In Geneva, the WTO won a battle, but not the war

On Wednesday, at the time of the WTO’s mid-term review, Guy Parmelin wanted to see “a half-full glass.” The Federal Councilor was far-sighted as the event did not turn into a first-class burial of free trade and multilateralism. The honor is safe: Thursday night through Friday she gave birth to an agreement deemed “unprecedented” by the organization led for the past fifteen months by Nigerian Ngozi Okonjo-Iweala.

Is he really? Let us borrow from our Minister of Economy the image so dear to his heart as a winegrower to comment on the fruit of six days of negotiations that are as breathtaking as they are exhausting. The concessions obtained can indeed fill the bucket at highly variable levels, depending on the points of view. The Swiss pharmaceutical industry was quick to step out of the woods to shout all the harm it thinks of the very late patent waiver obtained to deal with the covid pandemic. Knowing that she enjoys an interesting six-month respite from intellectual property related to diagnoses and treatments, right where she is most concerned.

Also read: The WTO is playing overtime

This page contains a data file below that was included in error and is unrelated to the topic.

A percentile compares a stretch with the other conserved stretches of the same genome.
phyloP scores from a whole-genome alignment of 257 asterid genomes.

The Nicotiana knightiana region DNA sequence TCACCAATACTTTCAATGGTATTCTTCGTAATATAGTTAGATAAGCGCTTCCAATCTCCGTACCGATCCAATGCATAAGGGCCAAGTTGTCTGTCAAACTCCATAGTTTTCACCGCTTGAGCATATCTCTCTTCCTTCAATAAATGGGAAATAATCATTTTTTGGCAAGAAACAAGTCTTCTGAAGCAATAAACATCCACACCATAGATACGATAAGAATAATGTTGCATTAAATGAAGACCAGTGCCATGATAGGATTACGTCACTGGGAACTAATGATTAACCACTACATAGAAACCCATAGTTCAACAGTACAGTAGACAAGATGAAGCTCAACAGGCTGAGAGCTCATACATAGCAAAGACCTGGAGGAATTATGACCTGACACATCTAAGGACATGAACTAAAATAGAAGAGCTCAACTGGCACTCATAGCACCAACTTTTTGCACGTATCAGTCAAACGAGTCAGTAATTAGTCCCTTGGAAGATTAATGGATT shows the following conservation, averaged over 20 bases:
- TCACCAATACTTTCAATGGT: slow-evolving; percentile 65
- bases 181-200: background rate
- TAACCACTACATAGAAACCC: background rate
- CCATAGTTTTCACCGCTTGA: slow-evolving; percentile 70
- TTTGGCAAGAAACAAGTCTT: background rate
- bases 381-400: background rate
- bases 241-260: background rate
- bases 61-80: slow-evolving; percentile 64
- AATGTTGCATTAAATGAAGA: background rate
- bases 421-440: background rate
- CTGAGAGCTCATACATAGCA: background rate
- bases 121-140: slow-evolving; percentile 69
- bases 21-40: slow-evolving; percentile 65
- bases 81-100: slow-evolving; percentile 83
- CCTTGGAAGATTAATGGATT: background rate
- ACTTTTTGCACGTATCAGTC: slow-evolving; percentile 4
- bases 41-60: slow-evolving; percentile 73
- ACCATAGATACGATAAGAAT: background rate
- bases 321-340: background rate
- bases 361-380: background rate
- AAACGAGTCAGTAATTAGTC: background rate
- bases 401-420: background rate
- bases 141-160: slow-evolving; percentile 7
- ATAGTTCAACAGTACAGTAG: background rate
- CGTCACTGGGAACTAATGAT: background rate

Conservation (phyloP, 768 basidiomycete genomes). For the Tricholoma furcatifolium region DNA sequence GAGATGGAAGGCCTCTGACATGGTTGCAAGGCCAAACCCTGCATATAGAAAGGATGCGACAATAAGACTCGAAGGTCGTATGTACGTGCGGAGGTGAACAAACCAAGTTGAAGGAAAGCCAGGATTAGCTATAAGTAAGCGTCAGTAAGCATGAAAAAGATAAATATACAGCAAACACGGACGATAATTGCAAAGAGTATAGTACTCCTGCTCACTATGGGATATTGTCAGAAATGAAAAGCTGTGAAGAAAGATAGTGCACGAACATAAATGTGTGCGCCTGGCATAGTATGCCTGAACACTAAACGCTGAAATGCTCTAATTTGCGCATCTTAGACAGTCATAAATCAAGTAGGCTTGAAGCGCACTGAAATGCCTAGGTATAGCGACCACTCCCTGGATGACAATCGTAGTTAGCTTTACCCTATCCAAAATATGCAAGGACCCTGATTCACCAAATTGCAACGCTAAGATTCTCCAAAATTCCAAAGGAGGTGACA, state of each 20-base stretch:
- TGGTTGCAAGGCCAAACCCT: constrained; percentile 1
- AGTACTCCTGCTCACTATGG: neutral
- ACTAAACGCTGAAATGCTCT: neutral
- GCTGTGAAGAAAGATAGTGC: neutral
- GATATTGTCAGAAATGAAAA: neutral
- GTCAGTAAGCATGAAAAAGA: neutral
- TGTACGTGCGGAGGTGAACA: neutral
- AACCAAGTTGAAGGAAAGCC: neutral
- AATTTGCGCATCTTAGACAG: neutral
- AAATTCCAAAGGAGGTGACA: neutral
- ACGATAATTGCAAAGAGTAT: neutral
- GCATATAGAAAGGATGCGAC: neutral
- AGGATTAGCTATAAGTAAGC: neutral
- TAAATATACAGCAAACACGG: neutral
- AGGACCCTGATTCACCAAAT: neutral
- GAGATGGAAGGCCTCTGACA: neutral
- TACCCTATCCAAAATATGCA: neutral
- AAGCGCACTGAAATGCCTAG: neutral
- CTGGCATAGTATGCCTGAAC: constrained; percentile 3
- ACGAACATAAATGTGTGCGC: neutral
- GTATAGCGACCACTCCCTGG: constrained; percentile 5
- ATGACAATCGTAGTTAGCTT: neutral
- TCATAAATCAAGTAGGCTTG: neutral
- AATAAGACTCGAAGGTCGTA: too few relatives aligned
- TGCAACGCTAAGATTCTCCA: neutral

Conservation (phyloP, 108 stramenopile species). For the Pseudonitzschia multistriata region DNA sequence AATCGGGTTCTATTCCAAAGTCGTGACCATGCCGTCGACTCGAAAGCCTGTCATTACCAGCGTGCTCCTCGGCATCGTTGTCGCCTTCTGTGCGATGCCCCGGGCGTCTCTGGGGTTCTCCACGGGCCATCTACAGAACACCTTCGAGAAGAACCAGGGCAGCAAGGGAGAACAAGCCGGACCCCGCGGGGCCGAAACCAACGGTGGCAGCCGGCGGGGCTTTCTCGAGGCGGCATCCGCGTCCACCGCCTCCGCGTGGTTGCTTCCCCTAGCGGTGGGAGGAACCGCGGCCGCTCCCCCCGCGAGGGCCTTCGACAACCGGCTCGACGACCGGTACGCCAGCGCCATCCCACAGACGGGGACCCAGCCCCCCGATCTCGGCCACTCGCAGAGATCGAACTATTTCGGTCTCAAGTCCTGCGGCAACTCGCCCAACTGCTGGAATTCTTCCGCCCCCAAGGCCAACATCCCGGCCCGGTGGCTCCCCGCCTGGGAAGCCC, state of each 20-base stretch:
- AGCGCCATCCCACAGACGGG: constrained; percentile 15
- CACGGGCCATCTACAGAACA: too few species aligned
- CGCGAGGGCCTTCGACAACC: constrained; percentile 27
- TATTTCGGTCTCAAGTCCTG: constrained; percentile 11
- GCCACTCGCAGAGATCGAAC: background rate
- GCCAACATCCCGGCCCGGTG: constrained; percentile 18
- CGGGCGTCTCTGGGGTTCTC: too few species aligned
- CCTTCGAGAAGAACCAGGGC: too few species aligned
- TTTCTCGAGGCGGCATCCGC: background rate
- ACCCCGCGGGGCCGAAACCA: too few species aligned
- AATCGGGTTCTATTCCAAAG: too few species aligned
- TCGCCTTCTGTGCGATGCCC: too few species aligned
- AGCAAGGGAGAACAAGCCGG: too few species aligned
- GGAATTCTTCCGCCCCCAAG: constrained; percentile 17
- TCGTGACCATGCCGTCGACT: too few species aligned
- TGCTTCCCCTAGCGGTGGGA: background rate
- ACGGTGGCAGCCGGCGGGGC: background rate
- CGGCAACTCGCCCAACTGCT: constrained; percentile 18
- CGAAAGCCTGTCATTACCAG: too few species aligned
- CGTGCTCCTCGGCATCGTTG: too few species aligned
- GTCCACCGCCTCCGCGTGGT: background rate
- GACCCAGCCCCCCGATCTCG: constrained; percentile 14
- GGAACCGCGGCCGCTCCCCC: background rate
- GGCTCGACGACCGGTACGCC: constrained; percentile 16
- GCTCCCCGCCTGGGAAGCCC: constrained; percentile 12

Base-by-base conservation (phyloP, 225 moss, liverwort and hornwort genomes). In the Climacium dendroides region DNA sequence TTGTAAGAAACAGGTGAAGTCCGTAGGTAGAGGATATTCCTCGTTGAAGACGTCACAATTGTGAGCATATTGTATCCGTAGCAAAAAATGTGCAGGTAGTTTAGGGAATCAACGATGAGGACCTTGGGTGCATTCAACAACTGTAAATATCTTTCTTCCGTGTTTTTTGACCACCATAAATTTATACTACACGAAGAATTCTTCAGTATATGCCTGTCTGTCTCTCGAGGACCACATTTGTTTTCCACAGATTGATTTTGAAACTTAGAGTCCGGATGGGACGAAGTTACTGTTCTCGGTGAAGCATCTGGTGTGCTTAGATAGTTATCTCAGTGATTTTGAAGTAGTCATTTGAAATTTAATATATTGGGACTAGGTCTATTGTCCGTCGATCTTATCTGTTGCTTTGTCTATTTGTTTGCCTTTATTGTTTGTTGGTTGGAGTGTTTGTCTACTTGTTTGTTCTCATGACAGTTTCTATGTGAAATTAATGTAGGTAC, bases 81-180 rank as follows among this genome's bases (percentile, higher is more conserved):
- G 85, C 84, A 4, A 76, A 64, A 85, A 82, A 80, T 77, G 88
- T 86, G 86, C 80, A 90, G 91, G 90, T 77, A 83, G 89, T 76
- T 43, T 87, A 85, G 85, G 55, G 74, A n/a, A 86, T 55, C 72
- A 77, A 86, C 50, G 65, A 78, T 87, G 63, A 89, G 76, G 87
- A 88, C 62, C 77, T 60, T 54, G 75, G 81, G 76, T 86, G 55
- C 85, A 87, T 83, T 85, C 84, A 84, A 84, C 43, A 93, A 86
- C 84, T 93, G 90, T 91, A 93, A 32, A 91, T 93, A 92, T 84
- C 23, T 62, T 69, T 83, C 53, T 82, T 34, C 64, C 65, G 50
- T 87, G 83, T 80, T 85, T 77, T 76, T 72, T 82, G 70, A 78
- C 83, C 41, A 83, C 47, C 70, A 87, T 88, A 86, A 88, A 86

While some NGOs regret that the famous consensus found at 154 Lausanne Street does not rebalance the imperfections of world trade, others rejoice in the path taken to combat overfishing. Finally, the singers of globalization will note that no real progress has been made in further opening up international trade.

Quite the contrary. If the WTO, which was supposed to deliver results, saved its skin, the context has not changed. Against the backdrop of commodity shortages and rising nationalism, protectionist pressures will remain stifling: no later than this Friday, Australia decided to use coal export bans to deal with the severe energy crisis she suffers.

A stubborn director

In pain, then, it was first and foremost a stage victory that the organization achieved. A postponement until the next ministerial meeting, which is expected to take place in 18 months. In the meantime, the WTO will do its homework to reform its structure and operation. It will work mainly behind the scenes to try to move forward on issues such as tariffs on electronic transmissions whose moratorium has been extended.

Because during the week, the perseverance and perseverance of Ngozi Okonjo-Iweala, determined to get her organization back on track, did not escaped anyone. The new passionaria of international trade could not reasonably have hoped for much more than it had achieved. But this personal success will not be enough to regenerate a seriously halted trade liberalization.

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